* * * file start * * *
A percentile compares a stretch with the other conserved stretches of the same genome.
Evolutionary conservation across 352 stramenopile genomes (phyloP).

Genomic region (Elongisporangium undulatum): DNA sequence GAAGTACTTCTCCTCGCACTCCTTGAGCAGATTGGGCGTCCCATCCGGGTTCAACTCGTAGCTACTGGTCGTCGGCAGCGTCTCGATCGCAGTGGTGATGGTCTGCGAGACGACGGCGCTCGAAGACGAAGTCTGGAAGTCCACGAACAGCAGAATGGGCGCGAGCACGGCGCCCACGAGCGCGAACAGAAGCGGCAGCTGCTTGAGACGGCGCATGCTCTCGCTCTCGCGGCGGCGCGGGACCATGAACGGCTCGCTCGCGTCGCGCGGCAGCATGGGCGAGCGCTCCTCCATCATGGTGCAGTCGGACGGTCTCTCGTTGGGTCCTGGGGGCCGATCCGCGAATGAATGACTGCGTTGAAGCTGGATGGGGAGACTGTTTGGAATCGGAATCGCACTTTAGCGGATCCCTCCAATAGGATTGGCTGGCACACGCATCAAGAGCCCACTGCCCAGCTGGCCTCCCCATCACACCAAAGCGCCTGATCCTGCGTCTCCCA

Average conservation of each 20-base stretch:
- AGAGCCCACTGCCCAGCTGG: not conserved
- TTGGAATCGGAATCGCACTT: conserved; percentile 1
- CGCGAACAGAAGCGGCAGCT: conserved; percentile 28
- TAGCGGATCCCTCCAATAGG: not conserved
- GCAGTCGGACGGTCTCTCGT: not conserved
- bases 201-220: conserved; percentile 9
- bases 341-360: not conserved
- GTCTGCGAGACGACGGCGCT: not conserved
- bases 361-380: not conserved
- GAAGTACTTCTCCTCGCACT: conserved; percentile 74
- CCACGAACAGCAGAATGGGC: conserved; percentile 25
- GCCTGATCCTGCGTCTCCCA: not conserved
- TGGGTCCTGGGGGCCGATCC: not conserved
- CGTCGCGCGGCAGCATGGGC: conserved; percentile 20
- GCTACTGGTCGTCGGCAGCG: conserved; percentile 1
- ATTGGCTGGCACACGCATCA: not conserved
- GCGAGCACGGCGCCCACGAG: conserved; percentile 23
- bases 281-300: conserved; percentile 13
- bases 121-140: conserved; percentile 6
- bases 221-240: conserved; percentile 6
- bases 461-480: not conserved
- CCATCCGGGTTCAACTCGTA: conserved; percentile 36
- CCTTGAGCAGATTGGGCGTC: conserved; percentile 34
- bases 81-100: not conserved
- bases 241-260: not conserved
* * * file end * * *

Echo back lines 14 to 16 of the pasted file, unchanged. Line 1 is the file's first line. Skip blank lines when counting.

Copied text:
- GAAGTACTTCTCCTCGCACT: conserved; percentile 74
- CCACGAACAGCAGAATGGGC: conserved; percentile 25
- GCCTGATCCTGCGTCTCCCA: not conserved